The Peak also has a faster processor and an improved optical heart rate sensor. The previous B1 Band has an optical heart rate sensor, which infers your heart rate by shining light through your blood and capturing minute changes in the blood flow, but in my experience with the B1, the continuous heart-rate tracking wasn't always accurate. Basis's general manager Jef Holove says the optical heart rate sensor on the new Peak should be powerful enough to replace a heart-rate chest strap.
Notifications sent from a smartphone will eventually work on the Bluetooth LE-enabled Peak watch, although that feature won't be available initially. And finally, the company's compatible Basis app has been redesigned to support Peak. One of the new features of the app is that it will smartly reorder activities based on which goals are actually attainable for the wearer on any given day.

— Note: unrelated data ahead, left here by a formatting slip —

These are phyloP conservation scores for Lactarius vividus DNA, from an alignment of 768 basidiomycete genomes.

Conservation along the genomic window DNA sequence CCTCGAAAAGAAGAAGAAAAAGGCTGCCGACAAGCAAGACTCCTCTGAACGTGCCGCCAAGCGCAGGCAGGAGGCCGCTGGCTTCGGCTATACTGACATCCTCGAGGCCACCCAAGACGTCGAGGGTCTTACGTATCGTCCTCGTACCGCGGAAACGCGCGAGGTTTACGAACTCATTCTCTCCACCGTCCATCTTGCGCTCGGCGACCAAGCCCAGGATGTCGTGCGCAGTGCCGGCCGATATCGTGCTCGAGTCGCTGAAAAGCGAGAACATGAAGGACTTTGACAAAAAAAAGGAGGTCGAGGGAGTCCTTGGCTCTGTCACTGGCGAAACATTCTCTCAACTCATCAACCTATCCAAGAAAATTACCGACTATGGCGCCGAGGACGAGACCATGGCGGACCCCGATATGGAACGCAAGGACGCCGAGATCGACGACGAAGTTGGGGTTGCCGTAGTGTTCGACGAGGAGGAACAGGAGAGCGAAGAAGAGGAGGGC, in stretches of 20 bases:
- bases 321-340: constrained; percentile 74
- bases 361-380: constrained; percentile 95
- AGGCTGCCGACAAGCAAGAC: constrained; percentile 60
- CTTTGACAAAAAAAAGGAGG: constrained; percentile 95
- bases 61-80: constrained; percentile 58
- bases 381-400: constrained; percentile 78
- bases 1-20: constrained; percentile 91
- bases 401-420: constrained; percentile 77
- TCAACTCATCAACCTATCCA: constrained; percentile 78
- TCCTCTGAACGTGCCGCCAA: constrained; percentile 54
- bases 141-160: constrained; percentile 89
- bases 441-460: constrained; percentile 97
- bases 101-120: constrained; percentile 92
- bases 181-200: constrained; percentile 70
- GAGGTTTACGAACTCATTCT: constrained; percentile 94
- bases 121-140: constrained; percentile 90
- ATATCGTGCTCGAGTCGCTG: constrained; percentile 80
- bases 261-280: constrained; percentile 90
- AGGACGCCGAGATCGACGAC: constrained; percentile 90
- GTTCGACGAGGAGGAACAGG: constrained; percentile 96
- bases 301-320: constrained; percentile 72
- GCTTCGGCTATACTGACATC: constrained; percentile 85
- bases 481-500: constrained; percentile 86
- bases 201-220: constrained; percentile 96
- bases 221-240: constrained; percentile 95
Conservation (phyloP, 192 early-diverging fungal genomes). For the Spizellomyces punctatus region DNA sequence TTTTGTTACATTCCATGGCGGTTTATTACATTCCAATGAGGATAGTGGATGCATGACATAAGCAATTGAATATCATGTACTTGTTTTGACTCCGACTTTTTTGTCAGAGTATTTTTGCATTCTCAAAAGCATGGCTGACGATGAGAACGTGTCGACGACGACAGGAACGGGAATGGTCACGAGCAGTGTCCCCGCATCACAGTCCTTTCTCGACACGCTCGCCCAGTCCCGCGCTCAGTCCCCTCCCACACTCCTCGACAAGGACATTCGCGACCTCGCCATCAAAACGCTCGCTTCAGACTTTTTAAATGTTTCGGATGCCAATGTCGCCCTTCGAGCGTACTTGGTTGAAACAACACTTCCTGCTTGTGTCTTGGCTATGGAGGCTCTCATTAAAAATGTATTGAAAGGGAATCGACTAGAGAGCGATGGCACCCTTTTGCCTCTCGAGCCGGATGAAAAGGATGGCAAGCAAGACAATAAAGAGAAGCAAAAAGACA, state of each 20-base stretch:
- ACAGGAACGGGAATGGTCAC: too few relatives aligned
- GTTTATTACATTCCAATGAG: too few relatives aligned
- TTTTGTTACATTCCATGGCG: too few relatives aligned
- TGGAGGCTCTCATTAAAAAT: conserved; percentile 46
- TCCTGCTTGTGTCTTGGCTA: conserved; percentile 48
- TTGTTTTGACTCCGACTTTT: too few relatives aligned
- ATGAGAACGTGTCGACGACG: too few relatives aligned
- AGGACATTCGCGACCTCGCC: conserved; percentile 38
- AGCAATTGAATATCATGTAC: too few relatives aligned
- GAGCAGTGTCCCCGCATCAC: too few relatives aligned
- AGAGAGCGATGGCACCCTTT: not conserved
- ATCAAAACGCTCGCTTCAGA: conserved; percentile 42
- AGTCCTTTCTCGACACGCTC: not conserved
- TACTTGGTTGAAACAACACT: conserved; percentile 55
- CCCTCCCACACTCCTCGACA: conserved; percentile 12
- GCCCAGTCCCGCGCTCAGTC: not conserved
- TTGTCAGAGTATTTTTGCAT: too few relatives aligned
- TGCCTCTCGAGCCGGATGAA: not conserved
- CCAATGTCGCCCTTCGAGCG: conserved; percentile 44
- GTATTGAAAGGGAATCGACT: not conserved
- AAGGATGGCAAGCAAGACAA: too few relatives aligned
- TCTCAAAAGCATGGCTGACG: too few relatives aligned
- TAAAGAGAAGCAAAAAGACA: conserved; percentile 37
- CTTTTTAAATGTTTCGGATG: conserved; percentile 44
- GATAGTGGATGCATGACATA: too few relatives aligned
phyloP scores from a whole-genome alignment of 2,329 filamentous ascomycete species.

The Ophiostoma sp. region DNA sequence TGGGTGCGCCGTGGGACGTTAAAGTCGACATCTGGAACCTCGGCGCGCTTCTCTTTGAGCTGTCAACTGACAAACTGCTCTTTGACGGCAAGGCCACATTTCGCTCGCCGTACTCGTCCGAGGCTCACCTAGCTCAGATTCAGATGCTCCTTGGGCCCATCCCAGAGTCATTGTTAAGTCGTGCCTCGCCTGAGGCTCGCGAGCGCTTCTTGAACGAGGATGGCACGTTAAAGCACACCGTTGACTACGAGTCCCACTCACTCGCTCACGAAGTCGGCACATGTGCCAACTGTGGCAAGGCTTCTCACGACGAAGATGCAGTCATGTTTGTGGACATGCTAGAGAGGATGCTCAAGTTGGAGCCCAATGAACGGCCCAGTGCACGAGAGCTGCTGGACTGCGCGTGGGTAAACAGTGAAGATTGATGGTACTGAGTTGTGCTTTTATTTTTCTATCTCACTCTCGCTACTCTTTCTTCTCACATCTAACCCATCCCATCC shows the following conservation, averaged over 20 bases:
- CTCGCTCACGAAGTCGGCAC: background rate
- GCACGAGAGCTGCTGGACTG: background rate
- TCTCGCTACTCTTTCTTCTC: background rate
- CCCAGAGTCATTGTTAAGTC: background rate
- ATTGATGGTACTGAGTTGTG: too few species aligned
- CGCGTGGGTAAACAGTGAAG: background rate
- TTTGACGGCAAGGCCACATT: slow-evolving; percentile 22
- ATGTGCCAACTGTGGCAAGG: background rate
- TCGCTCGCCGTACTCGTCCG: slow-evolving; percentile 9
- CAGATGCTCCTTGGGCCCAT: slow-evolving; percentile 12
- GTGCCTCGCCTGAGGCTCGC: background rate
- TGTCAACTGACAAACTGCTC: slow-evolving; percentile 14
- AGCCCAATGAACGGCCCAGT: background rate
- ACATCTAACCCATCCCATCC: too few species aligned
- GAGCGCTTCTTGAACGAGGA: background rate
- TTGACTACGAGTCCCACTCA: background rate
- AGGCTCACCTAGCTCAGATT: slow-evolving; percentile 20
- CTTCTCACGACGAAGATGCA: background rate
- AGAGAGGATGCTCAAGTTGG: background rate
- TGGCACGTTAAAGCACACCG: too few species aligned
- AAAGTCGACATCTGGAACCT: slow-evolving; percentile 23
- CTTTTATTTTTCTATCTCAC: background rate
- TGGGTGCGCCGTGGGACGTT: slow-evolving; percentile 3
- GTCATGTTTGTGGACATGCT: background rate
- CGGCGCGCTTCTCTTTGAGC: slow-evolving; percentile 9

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"We're not trying to be a full-on smartwatch, but we will be able to do some of the essentials users want," Holove said in an interview.
The new Peak watch will have the same price as the B1 Band — $200 — and will begin shipping in early November.
As Bonnie Cha and I wrote in a previous story, there has been a flurry of new watch and/or activity-tracker announcements in recent weeks, as hardware makers look to get their goods out there in time for the holiday season. Or, you know, before Apple's watch comes to market.
But the Basis Peak watch certainly checks off a few feature boxes that the Apple Watch doesn't (at least, from what we know about it right now). Work with both iOS and Android? Check. Claims four days of battery life? Check. Waterproof for swimming? Check. Tracks sleep? Check.
And Basis, which was acquired last March, now falls under Intel's New Devices Group, which has made it clear it wants to stake its claim in the wearables market and not miss out as it did in mobile.
"Intel is working on a lot of stuff, from processors to IP, that will help us a lot in the future," Holove said.
—By Lauren Goode, Re/code.net.
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